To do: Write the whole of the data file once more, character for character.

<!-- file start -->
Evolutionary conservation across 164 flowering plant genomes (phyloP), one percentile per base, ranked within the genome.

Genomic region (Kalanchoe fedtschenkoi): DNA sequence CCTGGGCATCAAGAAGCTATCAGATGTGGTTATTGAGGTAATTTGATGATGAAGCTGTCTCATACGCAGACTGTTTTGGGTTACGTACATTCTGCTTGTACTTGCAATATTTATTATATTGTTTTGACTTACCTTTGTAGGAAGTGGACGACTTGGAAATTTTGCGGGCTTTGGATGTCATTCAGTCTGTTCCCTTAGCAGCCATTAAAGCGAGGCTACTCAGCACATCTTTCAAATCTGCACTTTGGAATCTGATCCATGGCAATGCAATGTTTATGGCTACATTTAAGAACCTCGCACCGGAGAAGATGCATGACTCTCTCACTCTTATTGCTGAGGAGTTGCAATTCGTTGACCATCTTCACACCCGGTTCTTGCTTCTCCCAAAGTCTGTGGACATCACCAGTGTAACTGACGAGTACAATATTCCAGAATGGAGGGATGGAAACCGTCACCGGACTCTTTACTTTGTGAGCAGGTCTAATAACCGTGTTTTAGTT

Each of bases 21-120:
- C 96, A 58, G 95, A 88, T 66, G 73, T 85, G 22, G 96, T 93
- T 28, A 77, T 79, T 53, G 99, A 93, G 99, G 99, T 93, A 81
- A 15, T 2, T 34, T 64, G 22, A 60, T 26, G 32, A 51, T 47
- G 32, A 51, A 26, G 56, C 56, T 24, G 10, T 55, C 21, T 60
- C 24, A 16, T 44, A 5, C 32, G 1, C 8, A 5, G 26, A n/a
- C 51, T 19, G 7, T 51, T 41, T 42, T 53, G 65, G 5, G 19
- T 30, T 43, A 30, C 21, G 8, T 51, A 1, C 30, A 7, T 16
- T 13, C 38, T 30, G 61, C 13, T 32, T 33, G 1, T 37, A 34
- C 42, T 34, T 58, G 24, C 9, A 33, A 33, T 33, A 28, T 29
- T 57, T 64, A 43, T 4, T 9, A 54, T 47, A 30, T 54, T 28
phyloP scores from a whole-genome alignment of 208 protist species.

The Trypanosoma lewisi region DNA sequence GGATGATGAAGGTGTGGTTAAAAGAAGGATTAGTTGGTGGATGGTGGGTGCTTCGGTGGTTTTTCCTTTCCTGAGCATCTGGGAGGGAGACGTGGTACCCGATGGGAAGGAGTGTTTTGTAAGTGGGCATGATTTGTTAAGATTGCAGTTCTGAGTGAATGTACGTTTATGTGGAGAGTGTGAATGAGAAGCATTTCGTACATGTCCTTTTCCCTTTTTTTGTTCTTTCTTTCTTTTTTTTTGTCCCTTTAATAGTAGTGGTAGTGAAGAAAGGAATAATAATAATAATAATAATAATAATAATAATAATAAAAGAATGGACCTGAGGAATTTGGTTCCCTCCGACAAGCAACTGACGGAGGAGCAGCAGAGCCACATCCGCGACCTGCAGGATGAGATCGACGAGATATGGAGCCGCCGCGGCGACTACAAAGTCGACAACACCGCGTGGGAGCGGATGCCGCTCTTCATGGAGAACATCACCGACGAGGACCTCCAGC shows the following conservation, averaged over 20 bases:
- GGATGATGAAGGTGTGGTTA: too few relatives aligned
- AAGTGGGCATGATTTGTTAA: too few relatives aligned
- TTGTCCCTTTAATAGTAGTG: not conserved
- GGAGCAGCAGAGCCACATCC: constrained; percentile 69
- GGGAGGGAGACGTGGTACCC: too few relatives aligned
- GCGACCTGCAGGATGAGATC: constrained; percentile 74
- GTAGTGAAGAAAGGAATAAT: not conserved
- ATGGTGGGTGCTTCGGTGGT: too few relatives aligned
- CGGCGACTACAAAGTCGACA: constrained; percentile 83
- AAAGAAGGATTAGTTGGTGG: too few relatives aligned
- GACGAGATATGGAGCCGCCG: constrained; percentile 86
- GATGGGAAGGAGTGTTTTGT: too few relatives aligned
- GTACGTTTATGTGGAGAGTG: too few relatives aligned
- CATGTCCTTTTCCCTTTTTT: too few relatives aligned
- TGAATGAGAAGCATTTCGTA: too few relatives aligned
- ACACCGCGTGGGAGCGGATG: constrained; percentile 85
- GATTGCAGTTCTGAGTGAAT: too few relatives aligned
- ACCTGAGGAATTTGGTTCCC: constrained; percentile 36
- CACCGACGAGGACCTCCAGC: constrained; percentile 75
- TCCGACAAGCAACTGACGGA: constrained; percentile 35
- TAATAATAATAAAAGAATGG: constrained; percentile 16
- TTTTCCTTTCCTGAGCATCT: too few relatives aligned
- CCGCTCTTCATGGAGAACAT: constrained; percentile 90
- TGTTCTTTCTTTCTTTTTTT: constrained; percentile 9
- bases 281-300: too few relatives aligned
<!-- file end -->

Evolutionary conservation across 164 flowering plant genomes (phyloP), one percentile per base, ranked within the genome.

Genomic region (Kalanchoe fedtschenkoi): DNA sequence CCTGGGCATCAAGAAGCTATCAGATGTGGTTATTGAGGTAATTTGATGATGAAGCTGTCTCATACGCAGACTGTTTTGGGTTACGTACATTCTGCTTGTACTTGCAATATTTATTATATTGTTTTGACTTACCTTTGTAGGAAGTGGACGACTTGGAAATTTTGCGGGCTTTGGATGTCATTCAGTCTGTTCCCTTAGCAGCCATTAAAGCGAGGCTACTCAGCACATCTTTCAAATCTGCACTTTGGAATCTGATCCATGGCAATGCAATGTTTATGGCTACATTTAAGAACCTCGCACCGGAGAAGATGCATGACTCTCTCACTCTTATTGCTGAGGAGTTGCAATTCGTTGACCATCTTCACACCCGGTTCTTGCTTCTCCCAAAGTCTGTGGACATCACCAGTGTAACTGACGAGTACAATATTCCAGAATGGAGGGATGGAAACCGTCACCGGACTCTTTACTTTGTGAGCAGGTCTAATAACCGTGTTTTAGTT

Each of bases 21-120:
- C 96, A 58, G 95, A 88, T 66, G 73, T 85, G 22, G 96, T 93
- T 28, A 77, T 79, T 53, G 99, A 93, G 99, G 99, T 93, A 81
- A 15, T 2, T 34, T 64, G 22, A 60, T 26, G 32, A 51, T 47
- G 32, A 51, A 26, G 56, C 56, T 24, G 10, T 55, C 21, T 60
- C 24, A 16, T 44, A 5, C 32, G 1, C 8, A 5, G 26, A n/a
- C 51, T 19, G 7, T 51, T 41, T 42, T 53, G 65, G 5, G 19
- T 30, T 43, A 30, C 21, G 8, T 51, A 1, C 30, A 7, T 16
- T 13, C 38, T 30, G 61, C 13, T 32, T 33, G 1, T 37, A 34
- C 42, T 34, T 58, G 24, C 9, A 33, A 33, T 33, A 28, T 29
- T 57, T 64, A 43, T 4, T 9, A 54, T 47, A 30, T 54, T 28
phyloP scores from a whole-genome alignment of 208 protist species.

The Trypanosoma lewisi region DNA sequence GGATGATGAAGGTGTGGTTAAAAGAAGGATTAGTTGGTGGATGGTGGGTGCTTCGGTGGTTTTTCCTTTCCTGAGCATCTGGGAGGGAGACGTGGTACCCGATGGGAAGGAGTGTTTTGTAAGTGGGCATGATTTGTTAAGATTGCAGTTCTGAGTGAATGTACGTTTATGTGGAGAGTGTGAATGAGAAGCATTTCGTACATGTCCTTTTCCCTTTTTTTGTTCTTTCTTTCTTTTTTTTTGTCCCTTTAATAGTAGTGGTAGTGAAGAAAGGAATAATAATAATAATAATAATAATAATAATAATAATAAAAGAATGGACCTGAGGAATTTGGTTCCCTCCGACAAGCAACTGACGGAGGAGCAGCAGAGCCACATCCGCGACCTGCAGGATGAGATCGACGAGATATGGAGCCGCCGCGGCGACTACAAAGTCGACAACACCGCGTGGGAGCGGATGCCGCTCTTCATGGAGAACATCACCGACGAGGACCTCCAGC shows the following conservation, averaged over 20 bases:
- GGATGATGAAGGTGTGGTTA: too few relatives aligned
- AAGTGGGCATGATTTGTTAA: too few relatives aligned
- TTGTCCCTTTAATAGTAGTG: not conserved
- GGAGCAGCAGAGCCACATCC: constrained; percentile 69
- GGGAGGGAGACGTGGTACCC: too few relatives aligned
- GCGACCTGCAGGATGAGATC: constrained; percentile 74
- GTAGTGAAGAAAGGAATAAT: not conserved
- ATGGTGGGTGCTTCGGTGGT: too few relatives aligned
- CGGCGACTACAAAGTCGACA: constrained; percentile 83
- AAAGAAGGATTAGTTGGTGG: too few relatives aligned
- GACGAGATATGGAGCCGCCG: constrained; percentile 86
- GATGGGAAGGAGTGTTTTGT: too few relatives aligned
- GTACGTTTATGTGGAGAGTG: too few relatives aligned
- CATGTCCTTTTCCCTTTTTT: too few relatives aligned
- TGAATGAGAAGCATTTCGTA: too few relatives aligned
- ACACCGCGTGGGAGCGGATG: constrained; percentile 85
- GATTGCAGTTCTGAGTGAAT: too few relatives aligned
- ACCTGAGGAATTTGGTTCCC: constrained; percentile 36
- CACCGACGAGGACCTCCAGC: constrained; percentile 75
- TCCGACAAGCAACTGACGGA: constrained; percentile 35
- TAATAATAATAAAAGAATGG: constrained; percentile 16
- TTTTCCTTTCCTGAGCATCT: too few relatives aligned
- CCGCTCTTCATGGAGAACAT: constrained; percentile 90
- TGTTCTTTCTTTCTTTTTTT: constrained; percentile 9
- bases 281-300: too few relatives aligned